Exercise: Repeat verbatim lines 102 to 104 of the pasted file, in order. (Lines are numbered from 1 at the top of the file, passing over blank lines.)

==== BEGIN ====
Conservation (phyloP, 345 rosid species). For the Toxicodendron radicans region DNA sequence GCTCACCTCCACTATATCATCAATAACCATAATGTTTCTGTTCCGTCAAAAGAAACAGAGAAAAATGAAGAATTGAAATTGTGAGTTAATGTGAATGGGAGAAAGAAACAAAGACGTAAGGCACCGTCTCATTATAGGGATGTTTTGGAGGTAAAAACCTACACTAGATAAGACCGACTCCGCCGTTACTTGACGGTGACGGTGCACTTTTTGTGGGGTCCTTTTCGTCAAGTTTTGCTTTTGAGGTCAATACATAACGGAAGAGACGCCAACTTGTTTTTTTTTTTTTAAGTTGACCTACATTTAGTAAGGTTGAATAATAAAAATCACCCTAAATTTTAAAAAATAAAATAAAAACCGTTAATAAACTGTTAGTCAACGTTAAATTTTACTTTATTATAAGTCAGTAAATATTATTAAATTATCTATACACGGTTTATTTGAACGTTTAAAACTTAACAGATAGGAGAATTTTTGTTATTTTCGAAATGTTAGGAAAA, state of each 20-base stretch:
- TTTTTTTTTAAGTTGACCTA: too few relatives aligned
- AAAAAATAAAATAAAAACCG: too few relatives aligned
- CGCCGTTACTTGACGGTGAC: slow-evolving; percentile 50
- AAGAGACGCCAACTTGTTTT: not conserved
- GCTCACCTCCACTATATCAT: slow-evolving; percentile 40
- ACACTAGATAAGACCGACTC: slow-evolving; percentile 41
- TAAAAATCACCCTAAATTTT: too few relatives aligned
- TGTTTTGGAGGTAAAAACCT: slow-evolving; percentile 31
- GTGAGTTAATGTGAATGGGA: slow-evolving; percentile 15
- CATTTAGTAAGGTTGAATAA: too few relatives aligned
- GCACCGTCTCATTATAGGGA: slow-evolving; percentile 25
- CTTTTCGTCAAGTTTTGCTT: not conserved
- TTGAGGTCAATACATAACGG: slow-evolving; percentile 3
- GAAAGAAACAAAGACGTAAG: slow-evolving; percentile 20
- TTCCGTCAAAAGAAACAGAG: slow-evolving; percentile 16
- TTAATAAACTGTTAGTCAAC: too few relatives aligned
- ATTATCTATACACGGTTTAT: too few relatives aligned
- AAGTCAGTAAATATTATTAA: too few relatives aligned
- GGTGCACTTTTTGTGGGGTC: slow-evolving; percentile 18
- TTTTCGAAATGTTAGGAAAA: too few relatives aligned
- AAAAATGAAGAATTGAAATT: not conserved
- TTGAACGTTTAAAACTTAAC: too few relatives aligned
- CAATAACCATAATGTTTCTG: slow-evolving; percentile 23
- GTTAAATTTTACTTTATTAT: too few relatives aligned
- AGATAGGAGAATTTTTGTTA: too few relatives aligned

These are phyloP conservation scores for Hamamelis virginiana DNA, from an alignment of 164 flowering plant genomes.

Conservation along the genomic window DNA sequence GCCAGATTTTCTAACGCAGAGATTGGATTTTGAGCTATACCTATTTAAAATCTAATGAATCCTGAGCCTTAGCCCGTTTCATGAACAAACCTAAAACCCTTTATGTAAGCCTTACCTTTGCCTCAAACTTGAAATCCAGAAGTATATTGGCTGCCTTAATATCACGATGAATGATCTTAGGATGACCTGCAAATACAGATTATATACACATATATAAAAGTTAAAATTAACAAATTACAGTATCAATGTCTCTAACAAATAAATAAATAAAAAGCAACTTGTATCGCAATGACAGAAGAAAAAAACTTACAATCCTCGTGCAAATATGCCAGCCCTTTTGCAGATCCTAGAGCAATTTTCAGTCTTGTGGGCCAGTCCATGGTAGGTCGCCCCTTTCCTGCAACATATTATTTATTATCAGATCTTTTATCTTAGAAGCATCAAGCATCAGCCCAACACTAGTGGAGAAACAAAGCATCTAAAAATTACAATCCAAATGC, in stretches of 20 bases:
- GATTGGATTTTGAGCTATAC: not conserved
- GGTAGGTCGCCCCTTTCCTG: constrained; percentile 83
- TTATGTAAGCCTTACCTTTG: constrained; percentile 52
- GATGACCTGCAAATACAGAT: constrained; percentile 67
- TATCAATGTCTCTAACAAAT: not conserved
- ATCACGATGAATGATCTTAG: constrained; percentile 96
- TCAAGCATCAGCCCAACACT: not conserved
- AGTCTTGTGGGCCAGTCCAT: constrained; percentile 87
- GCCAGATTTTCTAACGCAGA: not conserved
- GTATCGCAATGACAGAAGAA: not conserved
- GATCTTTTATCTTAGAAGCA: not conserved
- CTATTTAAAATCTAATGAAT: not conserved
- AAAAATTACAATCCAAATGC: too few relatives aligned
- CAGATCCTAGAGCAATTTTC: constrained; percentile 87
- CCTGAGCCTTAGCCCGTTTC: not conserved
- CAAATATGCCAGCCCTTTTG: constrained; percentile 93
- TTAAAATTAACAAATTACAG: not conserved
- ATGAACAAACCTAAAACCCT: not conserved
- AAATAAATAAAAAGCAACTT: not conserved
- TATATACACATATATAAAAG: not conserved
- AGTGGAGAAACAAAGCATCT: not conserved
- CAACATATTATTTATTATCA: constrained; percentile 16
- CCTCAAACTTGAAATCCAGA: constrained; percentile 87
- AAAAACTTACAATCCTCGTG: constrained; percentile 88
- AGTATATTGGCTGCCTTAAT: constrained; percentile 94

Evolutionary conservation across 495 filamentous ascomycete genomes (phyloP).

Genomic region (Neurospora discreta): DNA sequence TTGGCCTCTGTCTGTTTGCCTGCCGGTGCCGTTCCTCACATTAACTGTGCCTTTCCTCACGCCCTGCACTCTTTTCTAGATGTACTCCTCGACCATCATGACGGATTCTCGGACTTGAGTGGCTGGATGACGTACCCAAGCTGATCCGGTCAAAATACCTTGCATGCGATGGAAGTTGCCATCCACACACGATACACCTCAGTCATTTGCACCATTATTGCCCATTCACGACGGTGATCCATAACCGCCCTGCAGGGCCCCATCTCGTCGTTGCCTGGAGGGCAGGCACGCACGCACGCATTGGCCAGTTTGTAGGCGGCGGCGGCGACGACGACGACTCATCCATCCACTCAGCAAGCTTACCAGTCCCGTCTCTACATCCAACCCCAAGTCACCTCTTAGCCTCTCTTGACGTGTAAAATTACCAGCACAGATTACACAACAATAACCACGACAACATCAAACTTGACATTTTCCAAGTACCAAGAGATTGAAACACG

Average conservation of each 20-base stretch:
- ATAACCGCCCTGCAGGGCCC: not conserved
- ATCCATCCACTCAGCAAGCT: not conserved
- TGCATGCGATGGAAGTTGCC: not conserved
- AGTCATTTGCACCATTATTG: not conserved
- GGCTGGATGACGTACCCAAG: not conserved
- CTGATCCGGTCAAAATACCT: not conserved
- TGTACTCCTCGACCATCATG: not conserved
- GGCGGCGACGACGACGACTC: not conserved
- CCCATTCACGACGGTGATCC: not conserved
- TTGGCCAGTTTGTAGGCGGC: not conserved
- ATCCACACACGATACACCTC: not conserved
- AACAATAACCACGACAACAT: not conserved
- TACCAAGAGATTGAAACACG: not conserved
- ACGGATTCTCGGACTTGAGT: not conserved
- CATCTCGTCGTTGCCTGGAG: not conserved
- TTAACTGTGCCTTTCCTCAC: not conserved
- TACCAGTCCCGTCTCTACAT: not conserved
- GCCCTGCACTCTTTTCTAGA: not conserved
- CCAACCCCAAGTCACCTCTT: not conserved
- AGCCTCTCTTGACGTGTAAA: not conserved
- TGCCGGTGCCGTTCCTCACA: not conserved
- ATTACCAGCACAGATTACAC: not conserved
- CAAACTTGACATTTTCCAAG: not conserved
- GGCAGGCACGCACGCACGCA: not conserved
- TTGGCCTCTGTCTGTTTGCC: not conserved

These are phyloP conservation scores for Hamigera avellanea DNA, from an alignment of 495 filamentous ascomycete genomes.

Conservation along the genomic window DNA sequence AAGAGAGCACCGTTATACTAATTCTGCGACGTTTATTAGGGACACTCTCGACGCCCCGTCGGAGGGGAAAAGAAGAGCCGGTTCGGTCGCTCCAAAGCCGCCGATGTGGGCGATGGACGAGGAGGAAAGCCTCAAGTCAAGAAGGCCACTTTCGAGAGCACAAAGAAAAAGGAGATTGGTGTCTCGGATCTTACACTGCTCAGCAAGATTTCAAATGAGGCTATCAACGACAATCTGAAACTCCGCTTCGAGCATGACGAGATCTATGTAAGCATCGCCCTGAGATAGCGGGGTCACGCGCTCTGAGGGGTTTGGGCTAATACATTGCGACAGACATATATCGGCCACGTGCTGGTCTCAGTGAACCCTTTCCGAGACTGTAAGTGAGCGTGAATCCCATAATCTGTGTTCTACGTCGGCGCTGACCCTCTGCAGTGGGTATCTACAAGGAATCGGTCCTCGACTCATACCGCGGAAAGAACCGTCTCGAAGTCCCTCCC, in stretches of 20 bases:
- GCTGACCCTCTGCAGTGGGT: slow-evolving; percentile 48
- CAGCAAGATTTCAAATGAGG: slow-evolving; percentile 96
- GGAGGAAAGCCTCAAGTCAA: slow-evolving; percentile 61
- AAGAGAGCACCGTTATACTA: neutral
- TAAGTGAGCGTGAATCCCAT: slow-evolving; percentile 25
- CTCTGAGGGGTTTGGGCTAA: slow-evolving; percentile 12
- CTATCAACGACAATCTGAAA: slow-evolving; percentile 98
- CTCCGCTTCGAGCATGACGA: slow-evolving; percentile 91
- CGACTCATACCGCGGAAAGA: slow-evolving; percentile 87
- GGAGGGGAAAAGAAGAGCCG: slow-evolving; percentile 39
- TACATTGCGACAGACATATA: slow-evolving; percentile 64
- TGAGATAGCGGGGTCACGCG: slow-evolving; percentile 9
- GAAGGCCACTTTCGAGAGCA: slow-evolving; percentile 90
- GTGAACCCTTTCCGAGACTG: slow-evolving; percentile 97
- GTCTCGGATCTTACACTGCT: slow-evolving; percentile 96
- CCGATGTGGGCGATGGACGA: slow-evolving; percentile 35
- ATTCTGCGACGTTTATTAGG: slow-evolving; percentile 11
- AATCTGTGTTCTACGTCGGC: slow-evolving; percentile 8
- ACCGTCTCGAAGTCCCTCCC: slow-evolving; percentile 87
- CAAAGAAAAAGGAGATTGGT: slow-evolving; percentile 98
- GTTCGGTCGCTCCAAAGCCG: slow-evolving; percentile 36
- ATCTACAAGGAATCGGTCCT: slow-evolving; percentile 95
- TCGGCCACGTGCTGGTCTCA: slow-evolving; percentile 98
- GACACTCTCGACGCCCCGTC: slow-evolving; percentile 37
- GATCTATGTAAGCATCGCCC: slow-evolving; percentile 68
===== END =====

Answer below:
- ACCGTCTCGAAGTCCCTCCC: slow-evolving; percentile 87
- CAAAGAAAAAGGAGATTGGT: slow-evolving; percentile 98
- GTTCGGTCGCTCCAAAGCCG: slow-evolving; percentile 36